Regional SA set to benefit from rural GP training
More than double the number of junior doctors will undertake training in country South Australian hospitals as the Marshall Liberal Government continues to deliver for regional South Australia.
Member for Schubert Stephan Knoll said this week’s announcement that the total number of interns completing their first year of on-the-job training in the country would rise from five to 12 was unprecedented and paved the way for improving regional healthcare.
The initiative is part of the State Government’s $20 million Rural Health Workforce Strategy, which aims to address the shortage of health practitioners in country areas.
“This is good news for regional SA,” Mr Knoll said.
“Renewing our rural healthcare workforce is a lifeline to rural health services and accessibility across the state, including the Barossa.
“Labor’s failure to develop our rural health workforce over the last 16 years was directly responsible for the curtailment of services across country SA.
“The cessation of birthing services at Tanunda hospital was the result of their failure to maintain a local health workforce to support local services.”
The State Government worked with the Commonwealth to secure the seven new intern positions, which are the result of a partnership between Country Health SA, the University of Adelaide and Flinders University.
Health and Wellbeing Minister Stephen Wade said the recruitment process for the 12 positions had completed and the interns would commence their training in January.
“The increase in rural interns will support pathways for both rural generalists and GPs in areas where, traditionally, recruiting and retaining health practitioners has been a challenge,” Mr Wade said.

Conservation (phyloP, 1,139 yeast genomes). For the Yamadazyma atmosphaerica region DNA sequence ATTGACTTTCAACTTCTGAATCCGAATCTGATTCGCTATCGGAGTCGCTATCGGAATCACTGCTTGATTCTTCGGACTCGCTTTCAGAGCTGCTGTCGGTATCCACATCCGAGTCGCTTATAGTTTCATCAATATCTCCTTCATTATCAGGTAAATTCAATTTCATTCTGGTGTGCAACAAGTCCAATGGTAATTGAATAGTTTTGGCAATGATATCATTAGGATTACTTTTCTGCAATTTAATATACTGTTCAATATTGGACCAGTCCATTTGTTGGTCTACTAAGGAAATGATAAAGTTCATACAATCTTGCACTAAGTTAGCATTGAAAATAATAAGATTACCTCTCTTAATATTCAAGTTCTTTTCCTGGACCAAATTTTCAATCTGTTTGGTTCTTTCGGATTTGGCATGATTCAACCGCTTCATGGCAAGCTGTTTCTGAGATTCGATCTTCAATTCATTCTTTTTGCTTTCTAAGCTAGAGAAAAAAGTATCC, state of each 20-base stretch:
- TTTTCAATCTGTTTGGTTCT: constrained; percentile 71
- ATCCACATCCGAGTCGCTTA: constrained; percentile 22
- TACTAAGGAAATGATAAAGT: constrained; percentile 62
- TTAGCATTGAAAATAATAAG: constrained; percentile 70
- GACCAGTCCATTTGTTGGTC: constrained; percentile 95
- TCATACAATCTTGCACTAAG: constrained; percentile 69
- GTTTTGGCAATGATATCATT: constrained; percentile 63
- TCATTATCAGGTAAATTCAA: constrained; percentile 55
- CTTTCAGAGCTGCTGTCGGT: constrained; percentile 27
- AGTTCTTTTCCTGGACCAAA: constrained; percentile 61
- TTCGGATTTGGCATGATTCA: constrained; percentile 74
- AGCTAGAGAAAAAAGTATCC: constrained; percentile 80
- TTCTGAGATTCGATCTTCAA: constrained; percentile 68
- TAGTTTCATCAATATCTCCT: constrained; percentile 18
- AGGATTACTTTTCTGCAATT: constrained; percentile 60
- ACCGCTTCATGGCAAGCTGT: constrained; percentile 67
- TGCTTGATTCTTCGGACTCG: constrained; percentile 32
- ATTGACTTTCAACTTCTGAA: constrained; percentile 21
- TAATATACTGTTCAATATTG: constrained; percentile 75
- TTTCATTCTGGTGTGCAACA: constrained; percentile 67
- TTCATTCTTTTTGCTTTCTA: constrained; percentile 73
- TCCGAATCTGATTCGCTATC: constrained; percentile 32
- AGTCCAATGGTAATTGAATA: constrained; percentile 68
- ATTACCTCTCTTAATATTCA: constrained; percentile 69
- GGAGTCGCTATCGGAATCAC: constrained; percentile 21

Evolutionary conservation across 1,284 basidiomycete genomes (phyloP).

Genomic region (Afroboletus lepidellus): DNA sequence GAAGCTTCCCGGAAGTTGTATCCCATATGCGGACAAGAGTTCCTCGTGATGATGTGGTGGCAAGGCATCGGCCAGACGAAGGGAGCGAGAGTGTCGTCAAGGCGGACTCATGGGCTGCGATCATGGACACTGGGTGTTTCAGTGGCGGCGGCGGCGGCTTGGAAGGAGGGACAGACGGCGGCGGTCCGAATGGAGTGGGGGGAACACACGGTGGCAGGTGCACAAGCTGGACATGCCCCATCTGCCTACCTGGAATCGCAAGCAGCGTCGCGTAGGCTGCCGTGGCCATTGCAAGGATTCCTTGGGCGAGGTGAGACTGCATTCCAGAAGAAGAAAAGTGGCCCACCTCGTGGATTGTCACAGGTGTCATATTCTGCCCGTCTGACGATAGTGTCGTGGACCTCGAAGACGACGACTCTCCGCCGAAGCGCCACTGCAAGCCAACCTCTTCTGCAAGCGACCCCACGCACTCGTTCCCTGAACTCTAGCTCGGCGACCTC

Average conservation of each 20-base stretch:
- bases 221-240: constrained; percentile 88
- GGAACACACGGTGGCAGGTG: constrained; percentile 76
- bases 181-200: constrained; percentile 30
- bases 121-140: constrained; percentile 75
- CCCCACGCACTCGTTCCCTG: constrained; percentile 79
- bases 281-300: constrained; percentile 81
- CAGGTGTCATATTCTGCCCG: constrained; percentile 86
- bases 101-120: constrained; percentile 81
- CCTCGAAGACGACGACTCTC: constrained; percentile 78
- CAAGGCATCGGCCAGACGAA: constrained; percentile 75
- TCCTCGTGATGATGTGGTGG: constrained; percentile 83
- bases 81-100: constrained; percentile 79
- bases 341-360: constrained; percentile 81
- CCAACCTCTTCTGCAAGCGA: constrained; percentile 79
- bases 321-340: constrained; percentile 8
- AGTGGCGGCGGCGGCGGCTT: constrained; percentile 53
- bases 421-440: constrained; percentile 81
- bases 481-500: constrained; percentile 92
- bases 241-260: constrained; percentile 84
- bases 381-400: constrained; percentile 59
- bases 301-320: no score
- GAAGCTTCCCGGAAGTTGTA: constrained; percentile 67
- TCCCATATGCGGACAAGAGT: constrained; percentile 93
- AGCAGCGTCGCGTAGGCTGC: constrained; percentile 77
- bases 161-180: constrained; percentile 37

“By enabling more junior doctors to undergo training in country hospitals and GP practices, we hope they might remain in the country or perhaps consider becoming visiting specialists.”
Professor Jennene Greenhill of Flinders Rural Health South Australia said the additional interns would be well supported.
“On-the-ground support will be provided by our team of internationally-recognised rural clinical academics, local GPs and specialists,” Professor Greenhill said.
After graduating from medicine at university, doctors in their first year of training are required to complete a range of different clinical rotations over 12 months in order to progress to the next stage of their career.
Starting next year, five interns will be based at Whyalla Hospital and an additional two will be based in Mount Gambier, bringing the total number there to seven.
The partnership and funding secures the additional intern positions for the years 2019 and 2020.